SHAZAMAHOLIC! Chronicling a variety of interests, from music to entertainment to comic books to faith.
Wednesday, November 11, 2015
Review: The Darkseid War - Shazam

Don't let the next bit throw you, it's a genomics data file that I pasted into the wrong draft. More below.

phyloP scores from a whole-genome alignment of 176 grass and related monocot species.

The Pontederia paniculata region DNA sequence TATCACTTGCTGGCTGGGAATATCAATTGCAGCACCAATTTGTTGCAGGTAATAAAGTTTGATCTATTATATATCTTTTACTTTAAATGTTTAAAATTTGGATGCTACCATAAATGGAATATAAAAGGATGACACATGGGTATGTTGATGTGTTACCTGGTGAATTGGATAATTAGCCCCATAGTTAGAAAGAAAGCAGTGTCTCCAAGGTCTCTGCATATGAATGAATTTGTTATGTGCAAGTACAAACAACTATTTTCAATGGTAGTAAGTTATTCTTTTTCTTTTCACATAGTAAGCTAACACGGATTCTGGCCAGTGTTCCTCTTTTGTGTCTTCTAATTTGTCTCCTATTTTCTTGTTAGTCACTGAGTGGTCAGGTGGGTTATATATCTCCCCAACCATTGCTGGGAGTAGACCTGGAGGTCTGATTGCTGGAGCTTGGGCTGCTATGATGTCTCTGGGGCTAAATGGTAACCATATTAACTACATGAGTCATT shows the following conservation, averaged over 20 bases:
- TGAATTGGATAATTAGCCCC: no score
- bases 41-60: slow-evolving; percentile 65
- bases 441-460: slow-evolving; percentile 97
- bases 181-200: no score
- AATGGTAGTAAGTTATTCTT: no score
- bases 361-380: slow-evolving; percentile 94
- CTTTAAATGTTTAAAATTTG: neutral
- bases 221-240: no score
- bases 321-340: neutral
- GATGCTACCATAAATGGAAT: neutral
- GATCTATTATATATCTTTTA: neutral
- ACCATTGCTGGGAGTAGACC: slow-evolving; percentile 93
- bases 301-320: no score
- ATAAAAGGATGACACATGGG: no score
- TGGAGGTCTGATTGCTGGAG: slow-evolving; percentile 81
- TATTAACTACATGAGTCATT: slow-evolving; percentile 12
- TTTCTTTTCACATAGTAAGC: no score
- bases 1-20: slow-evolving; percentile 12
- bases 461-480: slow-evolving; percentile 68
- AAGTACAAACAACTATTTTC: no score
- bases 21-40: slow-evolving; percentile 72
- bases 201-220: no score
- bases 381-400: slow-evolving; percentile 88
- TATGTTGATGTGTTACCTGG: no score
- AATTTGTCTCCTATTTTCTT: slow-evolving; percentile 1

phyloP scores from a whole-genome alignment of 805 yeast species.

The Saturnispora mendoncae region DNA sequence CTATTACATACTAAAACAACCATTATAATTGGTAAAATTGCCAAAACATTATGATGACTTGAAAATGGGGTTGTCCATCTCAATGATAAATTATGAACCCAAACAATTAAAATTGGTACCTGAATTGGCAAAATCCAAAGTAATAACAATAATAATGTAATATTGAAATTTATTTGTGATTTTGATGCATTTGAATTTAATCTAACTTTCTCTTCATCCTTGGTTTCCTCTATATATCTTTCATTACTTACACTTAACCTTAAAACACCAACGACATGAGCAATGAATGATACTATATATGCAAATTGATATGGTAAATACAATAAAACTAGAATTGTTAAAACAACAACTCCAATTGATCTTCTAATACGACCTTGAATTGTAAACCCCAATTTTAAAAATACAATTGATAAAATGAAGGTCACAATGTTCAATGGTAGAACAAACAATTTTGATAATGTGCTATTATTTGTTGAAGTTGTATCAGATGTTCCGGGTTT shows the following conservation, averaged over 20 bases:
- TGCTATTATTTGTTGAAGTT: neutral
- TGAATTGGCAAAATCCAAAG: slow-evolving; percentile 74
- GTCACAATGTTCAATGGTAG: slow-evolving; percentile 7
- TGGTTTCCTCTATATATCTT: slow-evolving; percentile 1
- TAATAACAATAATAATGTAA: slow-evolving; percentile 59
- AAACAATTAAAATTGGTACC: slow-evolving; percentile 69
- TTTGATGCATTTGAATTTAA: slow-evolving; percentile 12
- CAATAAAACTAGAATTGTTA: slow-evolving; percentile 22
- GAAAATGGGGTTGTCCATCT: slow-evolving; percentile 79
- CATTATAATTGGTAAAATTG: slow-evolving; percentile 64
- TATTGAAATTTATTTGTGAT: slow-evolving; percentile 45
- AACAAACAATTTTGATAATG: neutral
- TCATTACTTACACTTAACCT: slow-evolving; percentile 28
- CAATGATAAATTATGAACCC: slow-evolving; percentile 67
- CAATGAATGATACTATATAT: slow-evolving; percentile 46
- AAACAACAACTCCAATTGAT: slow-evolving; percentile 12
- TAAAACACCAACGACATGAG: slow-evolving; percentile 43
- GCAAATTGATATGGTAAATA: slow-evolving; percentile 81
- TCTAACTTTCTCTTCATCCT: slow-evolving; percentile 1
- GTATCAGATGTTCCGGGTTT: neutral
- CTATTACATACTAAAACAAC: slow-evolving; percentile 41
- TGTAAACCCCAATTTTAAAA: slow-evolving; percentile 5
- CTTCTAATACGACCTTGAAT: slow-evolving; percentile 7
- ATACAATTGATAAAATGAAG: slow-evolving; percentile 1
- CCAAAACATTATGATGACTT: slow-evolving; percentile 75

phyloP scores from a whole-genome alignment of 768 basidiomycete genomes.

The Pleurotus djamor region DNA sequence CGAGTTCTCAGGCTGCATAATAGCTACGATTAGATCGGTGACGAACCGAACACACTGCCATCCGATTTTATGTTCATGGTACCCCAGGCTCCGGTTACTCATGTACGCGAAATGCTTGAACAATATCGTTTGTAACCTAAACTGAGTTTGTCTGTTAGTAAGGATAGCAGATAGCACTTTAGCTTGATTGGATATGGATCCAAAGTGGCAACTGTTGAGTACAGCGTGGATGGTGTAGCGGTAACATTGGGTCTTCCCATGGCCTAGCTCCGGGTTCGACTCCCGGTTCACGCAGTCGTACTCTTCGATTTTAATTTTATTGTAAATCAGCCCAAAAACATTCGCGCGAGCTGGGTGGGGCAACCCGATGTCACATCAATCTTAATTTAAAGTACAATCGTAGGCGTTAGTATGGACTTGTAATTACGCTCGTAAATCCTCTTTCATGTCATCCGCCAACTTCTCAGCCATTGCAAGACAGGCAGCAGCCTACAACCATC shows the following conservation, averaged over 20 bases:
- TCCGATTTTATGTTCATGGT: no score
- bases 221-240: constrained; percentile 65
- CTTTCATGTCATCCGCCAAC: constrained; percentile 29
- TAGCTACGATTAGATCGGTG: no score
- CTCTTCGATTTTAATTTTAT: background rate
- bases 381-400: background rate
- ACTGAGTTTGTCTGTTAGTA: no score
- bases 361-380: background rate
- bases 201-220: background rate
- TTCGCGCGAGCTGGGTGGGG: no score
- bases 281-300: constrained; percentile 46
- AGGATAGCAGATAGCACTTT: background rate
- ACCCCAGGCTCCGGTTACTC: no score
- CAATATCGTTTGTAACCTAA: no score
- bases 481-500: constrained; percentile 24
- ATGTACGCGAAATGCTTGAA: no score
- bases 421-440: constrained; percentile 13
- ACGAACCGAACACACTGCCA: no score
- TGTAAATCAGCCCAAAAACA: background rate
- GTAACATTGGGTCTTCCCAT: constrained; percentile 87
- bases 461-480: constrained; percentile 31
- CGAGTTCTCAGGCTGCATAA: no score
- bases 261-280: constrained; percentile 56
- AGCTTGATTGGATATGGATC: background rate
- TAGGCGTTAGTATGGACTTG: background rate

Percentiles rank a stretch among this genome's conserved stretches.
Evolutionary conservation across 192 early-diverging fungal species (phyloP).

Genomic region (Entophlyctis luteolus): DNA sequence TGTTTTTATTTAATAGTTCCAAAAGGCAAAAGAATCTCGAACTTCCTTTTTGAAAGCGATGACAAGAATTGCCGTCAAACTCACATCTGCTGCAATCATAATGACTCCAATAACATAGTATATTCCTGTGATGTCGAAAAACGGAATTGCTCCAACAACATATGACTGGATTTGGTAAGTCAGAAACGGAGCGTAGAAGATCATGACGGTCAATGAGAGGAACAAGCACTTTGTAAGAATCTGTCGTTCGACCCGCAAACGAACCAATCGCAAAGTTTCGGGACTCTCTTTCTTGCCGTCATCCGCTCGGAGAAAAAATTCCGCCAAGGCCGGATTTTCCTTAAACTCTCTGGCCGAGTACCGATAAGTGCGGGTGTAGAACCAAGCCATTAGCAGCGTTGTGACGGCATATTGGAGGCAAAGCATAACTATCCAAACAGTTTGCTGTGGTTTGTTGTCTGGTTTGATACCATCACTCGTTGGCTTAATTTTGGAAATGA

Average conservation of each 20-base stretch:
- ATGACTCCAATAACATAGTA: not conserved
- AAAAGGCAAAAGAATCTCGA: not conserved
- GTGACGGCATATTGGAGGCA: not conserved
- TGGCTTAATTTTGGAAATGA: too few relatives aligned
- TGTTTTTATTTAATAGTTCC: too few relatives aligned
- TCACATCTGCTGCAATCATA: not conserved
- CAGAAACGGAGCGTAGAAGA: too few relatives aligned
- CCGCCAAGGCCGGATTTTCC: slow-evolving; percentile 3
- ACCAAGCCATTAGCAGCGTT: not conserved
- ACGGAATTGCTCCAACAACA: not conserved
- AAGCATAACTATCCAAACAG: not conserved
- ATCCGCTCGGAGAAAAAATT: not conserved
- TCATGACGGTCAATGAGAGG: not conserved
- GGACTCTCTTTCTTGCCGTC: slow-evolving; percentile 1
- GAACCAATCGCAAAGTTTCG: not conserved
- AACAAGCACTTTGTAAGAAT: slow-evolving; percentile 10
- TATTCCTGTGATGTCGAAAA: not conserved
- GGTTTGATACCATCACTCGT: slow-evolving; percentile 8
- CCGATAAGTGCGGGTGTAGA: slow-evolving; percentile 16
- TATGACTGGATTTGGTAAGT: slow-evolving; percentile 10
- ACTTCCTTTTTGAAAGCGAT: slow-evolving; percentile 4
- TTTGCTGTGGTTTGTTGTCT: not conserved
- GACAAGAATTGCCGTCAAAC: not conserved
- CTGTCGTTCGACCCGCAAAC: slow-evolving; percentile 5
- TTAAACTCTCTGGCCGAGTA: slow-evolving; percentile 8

So I guess I have to do a review of The Darkseid War: Shazam. As readers of this blog know, I am not a fan of the rebooted New52 Shazam. Frankly, I'm not a fan of the New52, period. The rebooted character has changed more than just his name from Captain Marvel to Shazam. He's really a different character, to the point I think it would have been better all around, if Geoff Johns took that one extra step, and gave new names to Billy Batson, Dr Sivana, Freddy Freeman, and Mary Batson. There's not much of a plot in this issue. It's more or less one giant introduction to the new gods who will now give Billy his power in the wake of Darkseid's death. Why Darkseid's death was able to change Billy's pantheon, I have no idea. I dropped Justice League -the only title the New52 Shazam appears in- from my pull list a couple months ago because I got tired of seeing this character in a couple panels each issue, just standing in the background and reacting to the main characters, like one of the lesser Bowery Boys. That, or, he usually plays the role of Cyborg's idiot sidekick. To paraphrase Green Arrow, "Geoff Johns, you have failed the World's Mightiest Mortal". So, if this new pantheon is permanent or just for this Darkseid storyline, either way there's not much in this issue. Written by Steve Orlando, I do give him credit for making Billy Batson the main focus of the story, even if it is just a "meet and greet". He still has the obnoxious New52 personality, which the Wizard Shazam comments on. Or is his name now Mamaragan, one of the new pantheon, even though "Mamaragan" sound like someone is calling for Nancy Reagan. Apparently Darkseid's father is now one of the pantheon too, Zonuz. Kind of like the upcoming movie. Zonus is good news. Really, who came up with these names? Ate? Yeah, I went to Burger Clown. Anapel? Is there a pail missing? H'ronmeer? Come on, that's gotta be from a Three Stooges routine, with the Maha. S'ivaa? What? All this book lacked was the Snap song "The Power" playing over and over, until the reader is driven insane. And guess what? The story continues in JL #48, which I won't be buying, because I'm sure Shazam will just stand in the background like Benny Bartlett, and he'll have one line of dialogue directed at Cyborg that will include the word "badass". The art in this issue is by Scott Kolins, and he does a good job, even if it's a bit generic, and Shazam has a downgraded costume. To contrast this issue with the spectacular Thunderworld Adventures and Convergence Shazam is more than frustrating. This issue earns a D-.